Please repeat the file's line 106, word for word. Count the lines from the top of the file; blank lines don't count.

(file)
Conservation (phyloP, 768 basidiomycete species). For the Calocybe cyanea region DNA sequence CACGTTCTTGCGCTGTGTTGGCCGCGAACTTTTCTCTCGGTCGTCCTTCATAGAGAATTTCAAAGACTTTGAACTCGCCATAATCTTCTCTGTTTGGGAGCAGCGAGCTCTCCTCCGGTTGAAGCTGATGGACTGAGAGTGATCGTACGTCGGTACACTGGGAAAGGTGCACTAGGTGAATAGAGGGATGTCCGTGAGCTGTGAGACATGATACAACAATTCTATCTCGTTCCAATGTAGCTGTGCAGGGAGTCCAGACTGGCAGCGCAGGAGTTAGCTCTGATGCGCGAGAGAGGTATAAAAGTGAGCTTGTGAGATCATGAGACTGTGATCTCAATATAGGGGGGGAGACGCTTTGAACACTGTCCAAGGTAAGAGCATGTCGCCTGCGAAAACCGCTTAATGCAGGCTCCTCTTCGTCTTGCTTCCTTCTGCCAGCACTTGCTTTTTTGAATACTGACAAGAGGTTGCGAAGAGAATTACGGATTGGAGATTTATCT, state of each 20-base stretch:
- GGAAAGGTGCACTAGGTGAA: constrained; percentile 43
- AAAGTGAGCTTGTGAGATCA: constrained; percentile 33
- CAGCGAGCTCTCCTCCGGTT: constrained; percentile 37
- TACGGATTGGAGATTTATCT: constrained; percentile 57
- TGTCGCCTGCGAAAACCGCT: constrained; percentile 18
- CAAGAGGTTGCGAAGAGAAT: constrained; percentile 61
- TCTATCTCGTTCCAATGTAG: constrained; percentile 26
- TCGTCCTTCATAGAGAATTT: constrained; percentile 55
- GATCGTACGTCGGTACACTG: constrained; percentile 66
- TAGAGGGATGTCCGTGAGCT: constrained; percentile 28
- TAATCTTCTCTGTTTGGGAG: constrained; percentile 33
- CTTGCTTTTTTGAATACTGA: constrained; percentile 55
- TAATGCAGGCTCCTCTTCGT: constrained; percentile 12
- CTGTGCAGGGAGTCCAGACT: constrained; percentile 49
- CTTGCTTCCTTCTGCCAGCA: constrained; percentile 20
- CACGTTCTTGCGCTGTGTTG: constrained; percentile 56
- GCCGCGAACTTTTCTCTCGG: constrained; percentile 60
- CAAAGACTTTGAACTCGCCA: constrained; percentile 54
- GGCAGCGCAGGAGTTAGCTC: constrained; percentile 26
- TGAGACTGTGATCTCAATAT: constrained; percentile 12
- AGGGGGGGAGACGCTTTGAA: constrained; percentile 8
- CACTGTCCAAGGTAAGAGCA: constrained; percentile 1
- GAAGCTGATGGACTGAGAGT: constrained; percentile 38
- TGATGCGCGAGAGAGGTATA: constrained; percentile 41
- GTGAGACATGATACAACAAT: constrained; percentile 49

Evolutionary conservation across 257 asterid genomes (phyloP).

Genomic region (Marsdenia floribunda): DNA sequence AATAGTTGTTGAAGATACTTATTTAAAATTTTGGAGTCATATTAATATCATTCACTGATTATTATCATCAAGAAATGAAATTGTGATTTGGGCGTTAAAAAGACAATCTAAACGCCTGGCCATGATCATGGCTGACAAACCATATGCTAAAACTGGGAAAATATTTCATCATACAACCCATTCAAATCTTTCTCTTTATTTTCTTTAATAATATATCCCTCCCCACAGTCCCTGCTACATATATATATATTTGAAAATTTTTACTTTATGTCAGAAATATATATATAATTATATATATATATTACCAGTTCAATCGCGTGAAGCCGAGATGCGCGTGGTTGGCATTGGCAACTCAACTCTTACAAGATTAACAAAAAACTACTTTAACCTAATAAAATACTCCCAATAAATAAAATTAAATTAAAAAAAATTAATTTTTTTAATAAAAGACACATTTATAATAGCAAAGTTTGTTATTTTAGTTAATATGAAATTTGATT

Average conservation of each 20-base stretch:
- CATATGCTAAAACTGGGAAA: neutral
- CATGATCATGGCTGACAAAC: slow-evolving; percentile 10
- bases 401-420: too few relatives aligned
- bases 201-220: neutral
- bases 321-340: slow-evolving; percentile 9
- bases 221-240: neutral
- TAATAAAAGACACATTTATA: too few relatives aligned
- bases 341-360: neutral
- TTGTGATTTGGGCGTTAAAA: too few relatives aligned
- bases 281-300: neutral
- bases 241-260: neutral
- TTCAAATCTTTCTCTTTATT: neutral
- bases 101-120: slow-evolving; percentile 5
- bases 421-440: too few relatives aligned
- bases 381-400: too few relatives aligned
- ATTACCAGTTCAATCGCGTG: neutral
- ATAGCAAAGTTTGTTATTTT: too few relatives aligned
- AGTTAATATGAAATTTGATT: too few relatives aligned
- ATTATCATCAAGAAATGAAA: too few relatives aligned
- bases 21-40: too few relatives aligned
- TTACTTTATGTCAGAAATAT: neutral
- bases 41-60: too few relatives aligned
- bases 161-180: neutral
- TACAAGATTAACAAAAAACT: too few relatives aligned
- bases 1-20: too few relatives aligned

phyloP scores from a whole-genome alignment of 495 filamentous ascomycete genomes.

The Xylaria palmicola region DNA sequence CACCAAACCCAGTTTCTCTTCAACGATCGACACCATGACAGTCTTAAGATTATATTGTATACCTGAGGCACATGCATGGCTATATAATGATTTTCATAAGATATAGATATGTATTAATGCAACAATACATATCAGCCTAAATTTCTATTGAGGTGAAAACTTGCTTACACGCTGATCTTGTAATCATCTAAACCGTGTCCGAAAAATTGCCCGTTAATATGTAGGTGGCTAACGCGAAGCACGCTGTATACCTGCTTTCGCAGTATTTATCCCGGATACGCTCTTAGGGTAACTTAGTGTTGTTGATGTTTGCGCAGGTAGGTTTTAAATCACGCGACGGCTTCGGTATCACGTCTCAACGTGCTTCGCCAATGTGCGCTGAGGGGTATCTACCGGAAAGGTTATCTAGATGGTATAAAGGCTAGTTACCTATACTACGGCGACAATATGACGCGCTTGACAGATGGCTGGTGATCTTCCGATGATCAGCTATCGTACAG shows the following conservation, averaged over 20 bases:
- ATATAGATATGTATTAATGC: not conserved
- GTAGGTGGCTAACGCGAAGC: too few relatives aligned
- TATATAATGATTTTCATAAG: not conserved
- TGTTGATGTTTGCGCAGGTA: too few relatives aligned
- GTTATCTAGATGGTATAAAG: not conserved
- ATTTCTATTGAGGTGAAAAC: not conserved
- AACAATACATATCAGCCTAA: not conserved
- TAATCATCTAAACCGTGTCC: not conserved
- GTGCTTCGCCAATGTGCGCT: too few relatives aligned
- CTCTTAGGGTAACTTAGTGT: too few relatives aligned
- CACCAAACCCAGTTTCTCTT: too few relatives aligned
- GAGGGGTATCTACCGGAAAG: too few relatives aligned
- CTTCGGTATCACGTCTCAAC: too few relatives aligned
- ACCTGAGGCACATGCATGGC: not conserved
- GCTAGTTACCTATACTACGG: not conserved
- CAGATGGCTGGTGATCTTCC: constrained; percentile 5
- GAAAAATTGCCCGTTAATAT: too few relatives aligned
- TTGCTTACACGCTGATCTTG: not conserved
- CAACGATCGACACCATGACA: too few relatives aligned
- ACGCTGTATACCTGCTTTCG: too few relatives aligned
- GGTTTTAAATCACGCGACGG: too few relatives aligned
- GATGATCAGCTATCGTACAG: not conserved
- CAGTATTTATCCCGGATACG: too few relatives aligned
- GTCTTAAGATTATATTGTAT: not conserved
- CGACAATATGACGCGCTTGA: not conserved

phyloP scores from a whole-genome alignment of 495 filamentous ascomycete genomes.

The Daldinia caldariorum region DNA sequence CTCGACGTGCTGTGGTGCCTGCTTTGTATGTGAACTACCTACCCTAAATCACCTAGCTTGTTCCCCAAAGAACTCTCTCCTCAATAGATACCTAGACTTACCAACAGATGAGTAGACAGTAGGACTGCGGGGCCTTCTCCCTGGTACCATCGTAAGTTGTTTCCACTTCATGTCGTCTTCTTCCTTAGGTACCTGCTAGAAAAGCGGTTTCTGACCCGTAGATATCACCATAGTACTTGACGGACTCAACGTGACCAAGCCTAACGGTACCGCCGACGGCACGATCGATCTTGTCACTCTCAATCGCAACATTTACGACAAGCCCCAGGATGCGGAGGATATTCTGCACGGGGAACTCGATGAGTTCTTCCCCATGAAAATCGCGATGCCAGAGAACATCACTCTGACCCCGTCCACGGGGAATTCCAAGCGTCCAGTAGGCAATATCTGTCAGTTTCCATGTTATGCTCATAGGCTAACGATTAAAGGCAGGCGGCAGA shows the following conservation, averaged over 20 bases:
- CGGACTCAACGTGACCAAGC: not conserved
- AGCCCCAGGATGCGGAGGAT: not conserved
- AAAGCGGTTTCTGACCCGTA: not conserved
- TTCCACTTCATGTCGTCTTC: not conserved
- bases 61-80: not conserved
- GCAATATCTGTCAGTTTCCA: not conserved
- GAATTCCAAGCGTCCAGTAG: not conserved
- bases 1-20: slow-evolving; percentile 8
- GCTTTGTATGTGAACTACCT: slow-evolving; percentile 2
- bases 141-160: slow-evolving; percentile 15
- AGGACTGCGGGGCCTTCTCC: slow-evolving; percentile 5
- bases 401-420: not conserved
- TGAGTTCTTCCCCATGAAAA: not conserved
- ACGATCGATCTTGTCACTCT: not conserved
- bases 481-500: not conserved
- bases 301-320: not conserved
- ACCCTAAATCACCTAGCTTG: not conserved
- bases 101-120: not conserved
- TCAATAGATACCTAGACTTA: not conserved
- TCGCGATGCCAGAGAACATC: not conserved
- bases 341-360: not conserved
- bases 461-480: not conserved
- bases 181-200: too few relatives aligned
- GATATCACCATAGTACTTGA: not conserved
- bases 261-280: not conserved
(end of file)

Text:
- bases 181-200: too few relatives aligned